What is Carer's Credit?
Carer's Credit is a class three National Insurance credit - not a payment. As unpaid carers we may find ourselves unable to work as much. And be unable to contribute to National Insurance payments, which count towards things like our state pension.
Carer’s Credit helps us protect these benefits by ensuring there are no gaps in our National Insurance record.
Carer’s Credits (introduced in 2010), were initially intended to address women’s poor State Pension outcomes. As (along with other reasons) many women were missing out on making National Insurance contributions.
It “fills the gap” between working and caring, in that it is claimable by those of us who provide care for less than 35 hours per week (at which point Carer’s Allowance could be claimed), but more than 20 hours per week. And can be claimed by those of us who are working (to whatever degree). The key criteria for claiming are the hours of care and the disability of the person cared for.
If we’re eligible for Carer’s Credit, we’ll be credited with a Class 3 National Insurance credit for every qualifying week. If we are not, it's worth checking what other help is available with the cost of caring.
Am I eligible for Carer's Credit?
Carer’s Credit is for those of us caring for someone else, for a minimum of 20 hours per week. The caring hours may be made up of caring for multiple people.
We may be eligible for Carer’s Credit if we are:
Caring for someone (or several people) for at least 20 hours a week
Over 16, but not receiving a state pension
The person we care for is in receipt of an eligible benefit:
The Disability Living Allowance care component at the middle or highest rate
Attendance Allowance or Constant Attendance Allowance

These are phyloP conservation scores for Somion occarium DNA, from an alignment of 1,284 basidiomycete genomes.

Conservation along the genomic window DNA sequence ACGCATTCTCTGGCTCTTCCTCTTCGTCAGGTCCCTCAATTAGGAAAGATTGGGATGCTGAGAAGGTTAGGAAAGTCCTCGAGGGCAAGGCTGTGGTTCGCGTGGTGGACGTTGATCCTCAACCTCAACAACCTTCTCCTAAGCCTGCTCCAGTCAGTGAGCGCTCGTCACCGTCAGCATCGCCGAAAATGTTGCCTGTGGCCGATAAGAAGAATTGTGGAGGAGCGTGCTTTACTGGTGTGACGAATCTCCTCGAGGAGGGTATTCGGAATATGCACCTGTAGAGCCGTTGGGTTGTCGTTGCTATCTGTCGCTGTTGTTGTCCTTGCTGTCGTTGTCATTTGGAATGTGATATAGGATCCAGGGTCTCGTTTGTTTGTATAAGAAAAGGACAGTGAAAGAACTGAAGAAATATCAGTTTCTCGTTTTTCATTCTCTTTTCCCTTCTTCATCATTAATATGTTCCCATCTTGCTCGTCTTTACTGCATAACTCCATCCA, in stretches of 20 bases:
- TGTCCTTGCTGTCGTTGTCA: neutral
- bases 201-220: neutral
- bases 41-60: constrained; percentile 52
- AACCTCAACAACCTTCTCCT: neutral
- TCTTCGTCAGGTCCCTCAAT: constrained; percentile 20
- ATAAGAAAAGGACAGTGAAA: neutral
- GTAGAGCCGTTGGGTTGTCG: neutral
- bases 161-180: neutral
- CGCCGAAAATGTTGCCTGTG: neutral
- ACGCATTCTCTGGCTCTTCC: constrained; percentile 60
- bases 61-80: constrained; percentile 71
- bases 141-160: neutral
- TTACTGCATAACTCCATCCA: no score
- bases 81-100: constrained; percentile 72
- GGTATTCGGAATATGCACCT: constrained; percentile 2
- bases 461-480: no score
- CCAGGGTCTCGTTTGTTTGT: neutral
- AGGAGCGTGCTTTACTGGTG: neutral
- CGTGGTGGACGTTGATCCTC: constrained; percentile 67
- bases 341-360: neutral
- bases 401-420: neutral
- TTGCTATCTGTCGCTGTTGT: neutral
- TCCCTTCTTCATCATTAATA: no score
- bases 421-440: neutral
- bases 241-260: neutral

Personal Independence Payment - the daily living component, at the standard or enhanced rate
Armed Forces Independence Payment
Child Disability Payment (CDP) care component at the middle or highest rate
Adult Disability Payment daily living component at the standard or enhanced rate
If the person we are caring for is not receiving an eligible benefit, then we can apply by completing a Care Certificate.
We know some carers struggle to convince the person they care for to apply for one of the qualifying benefits. This can be the case, when caring for someone with a mental health condition, for example. In these situations, the Care Certificate may still allow us to receive contributions to our National Insurance record.
If we receive Carer's Allowance, are a foster carer or we receive Child Benefit for a child under 12 years of age, then we’ll already be receiving National Insurance Credits. Meaning we don’t have to apply for Carer's Credit.
That said, it may still be worth applying in certain situations.
For example, if we’re caring for a disabled child under 12 and receiving Child Benefit, then the National Insurance Credit would cease when the child turns 12 years of age.
If we are caring for 35 hours or more per week, we may be eligible for Carer’s Allowance.
Should I claim Carer’s Credit?
If we meet the eligibility criteria for Carer’s Credit, then we can make a claim. However, in some situations we may not need to make the claim, as our National Insurance contribution (for State Pension) may already be covered.
We don’t need to apply for Carer’s Credit if the following is in play:
We’re a foster parent
We’re receiving child benefit for a child under 12 (but note that the National Insurance credits stop when they reach 12 years old)
We receive Carers’ Allowance
In the above examples, we’re already receiving National insurance contributions to our State Pension, so there is no need to apply for Carer’s Credit.